SCOTUS Rules in Free Speech Case
The Supreme Court ruled Wednesday that a Pennsylvania school district violated the First Amendment when it handed a cheerleader a year-long suspension from her team after she sent friends an expletive-filled Snapchat outside school grounds.
The case in question centered around a snap sent in 2017 by now-18-year-old Brandi Levy in which she expressed frustration at not making her high school’s varsity cheer squad. The snap, sent on a Saturday from a convenience store, shows Levy and a friend flipping off the camera with the caption: “F— school, f— softball, f— cheer, f— everything.”
That post was sent to around 250 people, including other cheerleaders at her school. When her coaches were alerted to the post, they suspended her from cheerleading for a year.
Levy and her family, represented by lawyers from the American Civil Liberties Union, sued the school district, arguing that it had no right to punish her for off-campus speech.
A federal appeals court agreed with that argument, ruling that schools could not regulate speech outside school grounds. That decision marked the first time that an appeals court had issued such a broad interpretation of the Supreme Court’s landmark 1969 student speech ruling.
In that case, SCOTUS allowed students to wear black armbands in protest of the Vietnam War, declaring that they do not “shed their constitutional rights to freedom of speech or expression at the schoolhouse gate.”
The high court did specify that disruptive speech on school grounds could be punished.
Off-Campus Speech Questions Left Unresolved
In Wednesday’s decision, the justices agreed that Levy’s punishment was too severe because her speech did not meet the test of being disruptive. However, they did not uphold the appeals court decision that schools never have a role in disciplining students for off-campus speech.
“The school’s regulatory interests remain significant in some off-campus circumstances,” Justice Stephen Breyer wrote in the opinion for the court’s majority. “Thus, we do not now set forth a broad, highly general First Amendment rule stating just what counts as ‘off campus’ speech and whether or how ordinary First Amendment standards must give way off campus.”
Breyer also added that specific question would be left for “future cases.”
In the sole dissent, Justice Clarence Thomas objected to that approach, arguing that Levy’s language met the threshold for speech that is disruptive and thus can be regulated off-campus based on past precedent. His colleagues’ ruling, he wrote, “is untethered from anything stable, and courts (and schools) will almost certainly be at a loss as to what exactly the court’s opinion today means.”
Both opinions are significant because while the majority decision focused more narrowly on whether the speech, in this case, was disruptive, the justices appear to be opening up space for a case that centers more specifically around the power of schools to regulate student speech off-campus.
Still, Levy and the ACLU cheered the decision as a victory for student speech off-campus, despite the court’s lack of ruling on the subject.
“Young people need to have the ability to express themselves without worrying about being punished when they get to school,” Levy said in a statement.
“The school in this case asked the court to allow it to punish speech that it considered ‘disruptive,’ regardless of where it occurs,” ACLU’s legal director David Cole added in separate remarks. “If the court had accepted that argument, it would have put in peril all manner of young people’s speech, including their expression on politics, school operations, and general teen frustrations.”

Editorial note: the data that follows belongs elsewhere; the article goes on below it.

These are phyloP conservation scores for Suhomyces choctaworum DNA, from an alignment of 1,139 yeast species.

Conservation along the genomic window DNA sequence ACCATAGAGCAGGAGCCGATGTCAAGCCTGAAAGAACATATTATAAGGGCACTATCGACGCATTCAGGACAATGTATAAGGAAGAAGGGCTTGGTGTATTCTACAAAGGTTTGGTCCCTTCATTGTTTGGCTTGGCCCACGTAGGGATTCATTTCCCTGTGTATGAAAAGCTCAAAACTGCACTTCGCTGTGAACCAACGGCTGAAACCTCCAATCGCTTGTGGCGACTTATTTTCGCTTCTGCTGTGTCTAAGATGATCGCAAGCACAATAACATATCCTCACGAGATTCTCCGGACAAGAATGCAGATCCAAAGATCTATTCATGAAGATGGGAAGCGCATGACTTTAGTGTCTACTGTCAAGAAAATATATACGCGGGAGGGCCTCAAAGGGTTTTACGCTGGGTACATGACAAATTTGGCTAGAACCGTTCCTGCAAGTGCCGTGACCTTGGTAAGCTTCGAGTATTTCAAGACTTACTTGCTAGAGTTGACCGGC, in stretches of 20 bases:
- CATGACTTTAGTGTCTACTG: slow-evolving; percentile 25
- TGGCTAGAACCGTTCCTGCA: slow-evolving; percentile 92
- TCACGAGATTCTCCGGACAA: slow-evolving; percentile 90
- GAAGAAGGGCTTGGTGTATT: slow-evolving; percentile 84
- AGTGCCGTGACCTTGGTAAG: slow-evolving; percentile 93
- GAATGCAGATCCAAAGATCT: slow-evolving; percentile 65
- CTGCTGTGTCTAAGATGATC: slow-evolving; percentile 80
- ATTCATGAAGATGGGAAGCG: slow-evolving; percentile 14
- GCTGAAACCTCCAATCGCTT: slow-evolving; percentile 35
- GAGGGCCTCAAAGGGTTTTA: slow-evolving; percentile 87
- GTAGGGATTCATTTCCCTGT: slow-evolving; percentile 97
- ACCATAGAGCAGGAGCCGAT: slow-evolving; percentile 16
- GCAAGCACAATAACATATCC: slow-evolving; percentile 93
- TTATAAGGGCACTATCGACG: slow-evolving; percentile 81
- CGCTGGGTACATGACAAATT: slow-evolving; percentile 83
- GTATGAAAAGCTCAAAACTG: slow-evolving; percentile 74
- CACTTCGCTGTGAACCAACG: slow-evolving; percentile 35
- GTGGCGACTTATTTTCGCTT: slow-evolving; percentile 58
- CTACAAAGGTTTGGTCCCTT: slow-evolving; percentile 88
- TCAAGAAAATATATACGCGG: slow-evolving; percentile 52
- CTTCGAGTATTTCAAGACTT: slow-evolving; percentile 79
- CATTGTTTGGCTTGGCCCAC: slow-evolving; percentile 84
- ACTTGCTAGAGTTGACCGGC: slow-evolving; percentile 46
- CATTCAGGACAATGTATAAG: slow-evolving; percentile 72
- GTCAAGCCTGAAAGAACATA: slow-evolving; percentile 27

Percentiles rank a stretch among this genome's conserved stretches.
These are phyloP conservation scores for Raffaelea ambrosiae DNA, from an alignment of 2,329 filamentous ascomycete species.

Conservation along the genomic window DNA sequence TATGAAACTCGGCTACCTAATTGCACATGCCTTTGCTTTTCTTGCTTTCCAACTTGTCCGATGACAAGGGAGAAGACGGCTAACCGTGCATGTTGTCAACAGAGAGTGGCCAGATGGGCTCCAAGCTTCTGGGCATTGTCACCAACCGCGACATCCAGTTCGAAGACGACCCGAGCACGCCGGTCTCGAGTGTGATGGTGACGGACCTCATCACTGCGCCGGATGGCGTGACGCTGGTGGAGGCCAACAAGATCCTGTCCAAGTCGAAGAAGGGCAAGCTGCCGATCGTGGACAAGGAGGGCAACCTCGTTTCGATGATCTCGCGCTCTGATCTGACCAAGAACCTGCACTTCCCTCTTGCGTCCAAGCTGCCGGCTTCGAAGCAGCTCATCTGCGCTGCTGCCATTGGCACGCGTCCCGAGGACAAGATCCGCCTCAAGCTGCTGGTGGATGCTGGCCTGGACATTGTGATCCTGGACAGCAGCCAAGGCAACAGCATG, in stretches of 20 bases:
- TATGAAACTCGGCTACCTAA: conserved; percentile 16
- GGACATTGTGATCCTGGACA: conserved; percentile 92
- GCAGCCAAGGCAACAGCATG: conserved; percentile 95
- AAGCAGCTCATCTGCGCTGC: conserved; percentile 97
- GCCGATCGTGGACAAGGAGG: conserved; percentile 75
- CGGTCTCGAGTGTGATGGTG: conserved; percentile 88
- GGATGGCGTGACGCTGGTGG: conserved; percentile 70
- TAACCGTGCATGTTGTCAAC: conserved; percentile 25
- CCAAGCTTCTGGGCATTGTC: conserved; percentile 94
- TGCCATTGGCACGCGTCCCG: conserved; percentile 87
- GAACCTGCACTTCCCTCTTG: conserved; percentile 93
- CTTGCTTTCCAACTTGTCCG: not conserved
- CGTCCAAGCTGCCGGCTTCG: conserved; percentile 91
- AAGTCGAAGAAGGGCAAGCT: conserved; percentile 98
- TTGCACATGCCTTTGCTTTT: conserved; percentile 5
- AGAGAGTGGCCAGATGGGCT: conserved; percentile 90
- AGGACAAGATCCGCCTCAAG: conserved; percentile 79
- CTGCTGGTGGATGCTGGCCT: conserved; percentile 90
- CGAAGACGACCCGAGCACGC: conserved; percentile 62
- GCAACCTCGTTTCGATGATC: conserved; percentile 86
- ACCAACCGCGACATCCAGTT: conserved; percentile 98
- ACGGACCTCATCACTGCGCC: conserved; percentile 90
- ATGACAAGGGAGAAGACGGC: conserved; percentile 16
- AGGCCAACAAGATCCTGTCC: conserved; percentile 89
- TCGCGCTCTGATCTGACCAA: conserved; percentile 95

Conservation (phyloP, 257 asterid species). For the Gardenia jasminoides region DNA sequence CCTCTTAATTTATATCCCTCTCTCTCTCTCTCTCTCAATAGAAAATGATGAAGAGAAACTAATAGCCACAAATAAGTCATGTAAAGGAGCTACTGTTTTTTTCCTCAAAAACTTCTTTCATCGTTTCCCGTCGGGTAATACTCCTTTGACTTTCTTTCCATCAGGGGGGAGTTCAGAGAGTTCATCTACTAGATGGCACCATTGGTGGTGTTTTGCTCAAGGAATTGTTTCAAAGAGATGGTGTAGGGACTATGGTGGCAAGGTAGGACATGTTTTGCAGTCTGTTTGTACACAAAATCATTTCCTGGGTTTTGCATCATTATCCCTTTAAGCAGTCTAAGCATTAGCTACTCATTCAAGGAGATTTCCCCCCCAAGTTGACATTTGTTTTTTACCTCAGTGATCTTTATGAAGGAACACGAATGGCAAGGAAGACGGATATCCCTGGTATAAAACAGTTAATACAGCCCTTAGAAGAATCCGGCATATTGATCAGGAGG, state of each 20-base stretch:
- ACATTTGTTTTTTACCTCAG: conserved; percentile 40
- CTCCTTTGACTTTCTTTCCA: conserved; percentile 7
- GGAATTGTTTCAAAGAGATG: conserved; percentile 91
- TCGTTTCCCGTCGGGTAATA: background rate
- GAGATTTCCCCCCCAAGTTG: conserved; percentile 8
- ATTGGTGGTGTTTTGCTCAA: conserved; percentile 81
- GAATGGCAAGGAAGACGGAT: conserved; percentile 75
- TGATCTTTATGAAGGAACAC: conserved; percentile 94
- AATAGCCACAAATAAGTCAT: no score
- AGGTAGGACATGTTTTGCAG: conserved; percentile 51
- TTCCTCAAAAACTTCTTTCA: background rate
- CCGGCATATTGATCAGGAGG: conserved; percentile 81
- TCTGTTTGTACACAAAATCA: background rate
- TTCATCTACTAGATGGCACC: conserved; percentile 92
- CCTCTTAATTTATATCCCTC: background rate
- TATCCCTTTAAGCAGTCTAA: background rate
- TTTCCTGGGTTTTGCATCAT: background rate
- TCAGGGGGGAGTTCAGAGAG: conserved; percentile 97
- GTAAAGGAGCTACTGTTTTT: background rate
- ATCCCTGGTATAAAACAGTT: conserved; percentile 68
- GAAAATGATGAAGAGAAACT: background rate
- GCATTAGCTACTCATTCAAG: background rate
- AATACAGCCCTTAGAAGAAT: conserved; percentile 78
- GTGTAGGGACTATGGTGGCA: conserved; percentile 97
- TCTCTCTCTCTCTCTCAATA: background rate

See what others are saying: (The Washington Post) (NPR) (The Associated Press)
Biden To Outline Actions Aimed at Combatting the Recent Rise in Violent Crime and Gun Violence
The president’s orders come the same day the Associated Press released data showing that a record number of gun sales were stopped last year because of background checks.
President Biden Issues Orders on Violent Crime Rise
President Biden will outline several actions on Wednesday that his administration plans to take to curb the recent rise in violent crime and gun violence.
That includes tougher enforcement policies for federal gun control laws, as well as new guidelines for how cities and states can use COVID-19 relief funds to combat gun violence. For instance, those guidelines will allow for the hiring of more police officers, paying officers overtime, buying equipment, and funding additional “enforcement efforts.”
Biden’s plan also includes investing in community-based intervention programs for both potential perpetrators and potential victims of gun violence and helping felons adjust to housing and work after leaving prison.
Background Checks Stop Record Number of Sales
Hours ahead of Biden’s announcement, the Associated Press reported that background checks blocked a record 300,000 gun sales last year, according to newly obtained FBI data provided by a nonprofit that advocates for gun control.
In fact, the numbers are staggering compared to previous years. For example, background checks that successfully blocked gun sales last year amounted to nearly twice that of 2019.
Notably, about 42% of those blocked sales were explicitly because would-be buyers had felony convictions on their records.
Still, it’s important to note that these stats don’t necessarily mean less guns are being successfully bought. While the rate of barred buyers has increased somewhat from around 0.6% to 0.8% since 2018, the U.S. also saw a record number of gun sales last year.